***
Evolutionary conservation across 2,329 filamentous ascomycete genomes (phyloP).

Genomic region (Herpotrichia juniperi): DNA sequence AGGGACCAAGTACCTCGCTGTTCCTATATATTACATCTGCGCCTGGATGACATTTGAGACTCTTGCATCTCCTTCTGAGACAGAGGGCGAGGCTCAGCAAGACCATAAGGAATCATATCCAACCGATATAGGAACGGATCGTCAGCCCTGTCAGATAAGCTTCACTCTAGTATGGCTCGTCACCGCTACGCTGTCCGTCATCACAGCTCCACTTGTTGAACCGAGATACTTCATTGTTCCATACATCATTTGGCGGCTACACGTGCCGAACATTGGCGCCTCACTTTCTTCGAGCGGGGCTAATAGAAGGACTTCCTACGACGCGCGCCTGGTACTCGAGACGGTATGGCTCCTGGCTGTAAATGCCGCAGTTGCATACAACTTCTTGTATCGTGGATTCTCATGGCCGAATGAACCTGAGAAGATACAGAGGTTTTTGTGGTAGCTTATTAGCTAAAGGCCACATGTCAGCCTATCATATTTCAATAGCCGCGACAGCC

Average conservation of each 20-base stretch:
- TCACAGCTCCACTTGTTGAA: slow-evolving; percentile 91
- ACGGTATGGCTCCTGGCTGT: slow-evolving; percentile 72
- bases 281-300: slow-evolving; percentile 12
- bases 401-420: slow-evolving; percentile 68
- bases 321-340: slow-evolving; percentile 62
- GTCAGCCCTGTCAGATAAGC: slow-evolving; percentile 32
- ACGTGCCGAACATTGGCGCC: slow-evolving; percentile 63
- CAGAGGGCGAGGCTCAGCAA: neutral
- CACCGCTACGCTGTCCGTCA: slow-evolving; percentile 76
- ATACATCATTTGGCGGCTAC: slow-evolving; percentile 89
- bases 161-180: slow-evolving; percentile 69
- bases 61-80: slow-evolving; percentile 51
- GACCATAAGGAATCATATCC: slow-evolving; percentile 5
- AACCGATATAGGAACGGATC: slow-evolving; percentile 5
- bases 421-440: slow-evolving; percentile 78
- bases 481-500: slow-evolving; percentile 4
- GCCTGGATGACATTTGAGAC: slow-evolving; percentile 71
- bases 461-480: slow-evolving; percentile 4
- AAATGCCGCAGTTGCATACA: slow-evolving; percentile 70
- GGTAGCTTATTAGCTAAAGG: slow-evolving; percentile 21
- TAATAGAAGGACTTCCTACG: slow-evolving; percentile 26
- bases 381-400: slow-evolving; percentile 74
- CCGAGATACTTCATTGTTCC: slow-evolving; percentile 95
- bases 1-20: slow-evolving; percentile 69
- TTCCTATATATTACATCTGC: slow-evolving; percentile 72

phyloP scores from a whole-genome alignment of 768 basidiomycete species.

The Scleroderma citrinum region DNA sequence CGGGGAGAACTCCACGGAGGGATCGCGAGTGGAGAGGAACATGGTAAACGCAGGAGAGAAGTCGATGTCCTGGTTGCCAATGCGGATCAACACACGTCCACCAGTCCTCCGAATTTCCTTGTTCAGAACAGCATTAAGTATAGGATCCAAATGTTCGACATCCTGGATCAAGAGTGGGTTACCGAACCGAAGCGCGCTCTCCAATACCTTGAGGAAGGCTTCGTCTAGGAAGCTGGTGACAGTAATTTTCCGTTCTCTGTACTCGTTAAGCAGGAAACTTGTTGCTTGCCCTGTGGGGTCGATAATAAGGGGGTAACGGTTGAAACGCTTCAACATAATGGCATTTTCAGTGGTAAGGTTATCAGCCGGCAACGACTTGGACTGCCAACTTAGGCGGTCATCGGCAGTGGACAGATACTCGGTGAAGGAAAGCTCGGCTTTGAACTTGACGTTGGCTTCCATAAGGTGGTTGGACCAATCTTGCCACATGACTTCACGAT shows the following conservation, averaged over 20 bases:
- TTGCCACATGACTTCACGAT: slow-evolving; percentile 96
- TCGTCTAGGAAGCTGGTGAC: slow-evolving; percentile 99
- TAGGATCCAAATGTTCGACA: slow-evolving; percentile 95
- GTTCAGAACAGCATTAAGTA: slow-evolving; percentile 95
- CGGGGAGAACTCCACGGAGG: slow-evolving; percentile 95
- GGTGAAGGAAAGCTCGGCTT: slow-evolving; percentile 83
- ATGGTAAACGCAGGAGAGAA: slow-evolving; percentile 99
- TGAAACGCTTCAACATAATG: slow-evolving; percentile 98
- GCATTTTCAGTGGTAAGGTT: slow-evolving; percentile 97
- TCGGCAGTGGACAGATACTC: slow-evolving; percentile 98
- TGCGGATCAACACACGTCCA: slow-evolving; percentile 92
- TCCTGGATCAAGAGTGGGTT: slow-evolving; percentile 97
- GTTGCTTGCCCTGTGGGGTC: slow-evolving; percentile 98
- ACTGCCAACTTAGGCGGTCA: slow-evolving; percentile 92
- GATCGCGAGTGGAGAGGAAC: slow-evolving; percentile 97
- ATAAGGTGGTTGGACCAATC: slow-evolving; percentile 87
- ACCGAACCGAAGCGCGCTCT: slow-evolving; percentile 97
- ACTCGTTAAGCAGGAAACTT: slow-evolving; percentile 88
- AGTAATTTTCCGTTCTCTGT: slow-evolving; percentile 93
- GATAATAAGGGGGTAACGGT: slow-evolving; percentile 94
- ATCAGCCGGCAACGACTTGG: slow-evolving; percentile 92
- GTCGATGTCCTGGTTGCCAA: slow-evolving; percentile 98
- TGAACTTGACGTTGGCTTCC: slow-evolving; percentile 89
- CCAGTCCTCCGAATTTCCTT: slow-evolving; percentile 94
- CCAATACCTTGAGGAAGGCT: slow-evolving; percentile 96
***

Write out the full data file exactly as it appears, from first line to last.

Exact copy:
Evolutionary conservation across 2,329 filamentous ascomycete genomes (phyloP).

Genomic region (Herpotrichia juniperi): DNA sequence AGGGACCAAGTACCTCGCTGTTCCTATATATTACATCTGCGCCTGGATGACATTTGAGACTCTTGCATCTCCTTCTGAGACAGAGGGCGAGGCTCAGCAAGACCATAAGGAATCATATCCAACCGATATAGGAACGGATCGTCAGCCCTGTCAGATAAGCTTCACTCTAGTATGGCTCGTCACCGCTACGCTGTCCGTCATCACAGCTCCACTTGTTGAACCGAGATACTTCATTGTTCCATACATCATTTGGCGGCTACACGTGCCGAACATTGGCGCCTCACTTTCTTCGAGCGGGGCTAATAGAAGGACTTCCTACGACGCGCGCCTGGTACTCGAGACGGTATGGCTCCTGGCTGTAAATGCCGCAGTTGCATACAACTTCTTGTATCGTGGATTCTCATGGCCGAATGAACCTGAGAAGATACAGAGGTTTTTGTGGTAGCTTATTAGCTAAAGGCCACATGTCAGCCTATCATATTTCAATAGCCGCGACAGCC

Average conservation of each 20-base stretch:
- TCACAGCTCCACTTGTTGAA: slow-evolving; percentile 91
- ACGGTATGGCTCCTGGCTGT: slow-evolving; percentile 72
- bases 281-300: slow-evolving; percentile 12
- bases 401-420: slow-evolving; percentile 68
- bases 321-340: slow-evolving; percentile 62
- GTCAGCCCTGTCAGATAAGC: slow-evolving; percentile 32
- ACGTGCCGAACATTGGCGCC: slow-evolving; percentile 63
- CAGAGGGCGAGGCTCAGCAA: neutral
- CACCGCTACGCTGTCCGTCA: slow-evolving; percentile 76
- ATACATCATTTGGCGGCTAC: slow-evolving; percentile 89
- bases 161-180: slow-evolving; percentile 69
- bases 61-80: slow-evolving; percentile 51
- GACCATAAGGAATCATATCC: slow-evolving; percentile 5
- AACCGATATAGGAACGGATC: slow-evolving; percentile 5
- bases 421-440: slow-evolving; percentile 78
- bases 481-500: slow-evolving; percentile 4
- GCCTGGATGACATTTGAGAC: slow-evolving; percentile 71
- bases 461-480: slow-evolving; percentile 4
- AAATGCCGCAGTTGCATACA: slow-evolving; percentile 70
- GGTAGCTTATTAGCTAAAGG: slow-evolving; percentile 21
- TAATAGAAGGACTTCCTACG: slow-evolving; percentile 26
- bases 381-400: slow-evolving; percentile 74
- CCGAGATACTTCATTGTTCC: slow-evolving; percentile 95
- bases 1-20: slow-evolving; percentile 69
- TTCCTATATATTACATCTGC: slow-evolving; percentile 72

phyloP scores from a whole-genome alignment of 768 basidiomycete species.

The Scleroderma citrinum region DNA sequence CGGGGAGAACTCCACGGAGGGATCGCGAGTGGAGAGGAACATGGTAAACGCAGGAGAGAAGTCGATGTCCTGGTTGCCAATGCGGATCAACACACGTCCACCAGTCCTCCGAATTTCCTTGTTCAGAACAGCATTAAGTATAGGATCCAAATGTTCGACATCCTGGATCAAGAGTGGGTTACCGAACCGAAGCGCGCTCTCCAATACCTTGAGGAAGGCTTCGTCTAGGAAGCTGGTGACAGTAATTTTCCGTTCTCTGTACTCGTTAAGCAGGAAACTTGTTGCTTGCCCTGTGGGGTCGATAATAAGGGGGTAACGGTTGAAACGCTTCAACATAATGGCATTTTCAGTGGTAAGGTTATCAGCCGGCAACGACTTGGACTGCCAACTTAGGCGGTCATCGGCAGTGGACAGATACTCGGTGAAGGAAAGCTCGGCTTTGAACTTGACGTTGGCTTCCATAAGGTGGTTGGACCAATCTTGCCACATGACTTCACGAT shows the following conservation, averaged over 20 bases:
- TTGCCACATGACTTCACGAT: slow-evolving; percentile 96
- TCGTCTAGGAAGCTGGTGAC: slow-evolving; percentile 99
- TAGGATCCAAATGTTCGACA: slow-evolving; percentile 95
- GTTCAGAACAGCATTAAGTA: slow-evolving; percentile 95
- CGGGGAGAACTCCACGGAGG: slow-evolving; percentile 95
- GGTGAAGGAAAGCTCGGCTT: slow-evolving; percentile 83
- ATGGTAAACGCAGGAGAGAA: slow-evolving; percentile 99
- TGAAACGCTTCAACATAATG: slow-evolving; percentile 98
- GCATTTTCAGTGGTAAGGTT: slow-evolving; percentile 97
- TCGGCAGTGGACAGATACTC: slow-evolving; percentile 98
- TGCGGATCAACACACGTCCA: slow-evolving; percentile 92
- TCCTGGATCAAGAGTGGGTT: slow-evolving; percentile 97
- GTTGCTTGCCCTGTGGGGTC: slow-evolving; percentile 98
- ACTGCCAACTTAGGCGGTCA: slow-evolving; percentile 92
- GATCGCGAGTGGAGAGGAAC: slow-evolving; percentile 97
- ATAAGGTGGTTGGACCAATC: slow-evolving; percentile 87
- ACCGAACCGAAGCGCGCTCT: slow-evolving; percentile 97
- ACTCGTTAAGCAGGAAACTT: slow-evolving; percentile 88
- AGTAATTTTCCGTTCTCTGT: slow-evolving; percentile 93
- GATAATAAGGGGGTAACGGT: slow-evolving; percentile 94
- ATCAGCCGGCAACGACTTGG: slow-evolving; percentile 92
- GTCGATGTCCTGGTTGCCAA: slow-evolving; percentile 98
- TGAACTTGACGTTGGCTTCC: slow-evolving; percentile 89
- CCAGTCCTCCGAATTTCCTT: slow-evolving; percentile 94
- CCAATACCTTGAGGAAGGCT: slow-evolving; percentile 96